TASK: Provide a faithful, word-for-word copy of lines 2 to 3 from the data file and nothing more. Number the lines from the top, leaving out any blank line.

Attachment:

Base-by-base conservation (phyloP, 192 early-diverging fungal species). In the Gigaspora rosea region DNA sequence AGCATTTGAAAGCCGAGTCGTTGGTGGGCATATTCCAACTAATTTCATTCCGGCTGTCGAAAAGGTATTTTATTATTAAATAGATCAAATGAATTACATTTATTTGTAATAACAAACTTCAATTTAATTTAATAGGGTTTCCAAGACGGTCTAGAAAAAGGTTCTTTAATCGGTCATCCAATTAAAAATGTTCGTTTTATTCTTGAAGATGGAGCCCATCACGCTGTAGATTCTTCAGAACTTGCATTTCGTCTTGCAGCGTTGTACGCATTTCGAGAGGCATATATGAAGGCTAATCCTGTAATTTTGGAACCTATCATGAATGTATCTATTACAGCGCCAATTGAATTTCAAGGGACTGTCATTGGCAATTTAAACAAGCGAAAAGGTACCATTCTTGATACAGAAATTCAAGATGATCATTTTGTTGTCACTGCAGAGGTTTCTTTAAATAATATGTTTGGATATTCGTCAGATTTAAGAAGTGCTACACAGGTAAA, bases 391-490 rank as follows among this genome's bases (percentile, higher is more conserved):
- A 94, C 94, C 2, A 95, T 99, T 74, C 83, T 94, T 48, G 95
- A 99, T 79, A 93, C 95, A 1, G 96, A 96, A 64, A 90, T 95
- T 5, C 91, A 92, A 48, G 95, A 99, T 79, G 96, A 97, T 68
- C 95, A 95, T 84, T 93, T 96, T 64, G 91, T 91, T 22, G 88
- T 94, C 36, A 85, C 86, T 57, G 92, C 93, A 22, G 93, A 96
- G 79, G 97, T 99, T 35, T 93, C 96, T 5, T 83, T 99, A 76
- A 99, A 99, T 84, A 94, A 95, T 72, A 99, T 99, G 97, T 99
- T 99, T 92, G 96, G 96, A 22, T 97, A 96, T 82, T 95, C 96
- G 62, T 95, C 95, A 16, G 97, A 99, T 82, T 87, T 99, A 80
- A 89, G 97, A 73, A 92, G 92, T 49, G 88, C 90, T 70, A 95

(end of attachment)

- A 94, C 94, C 2, A 95, T 99, T 74, C 83, T 94, T 48, G 95
- A 99, T 79, A 93, C 95, A 1, G 96, A 96, A 64, A 90, T 95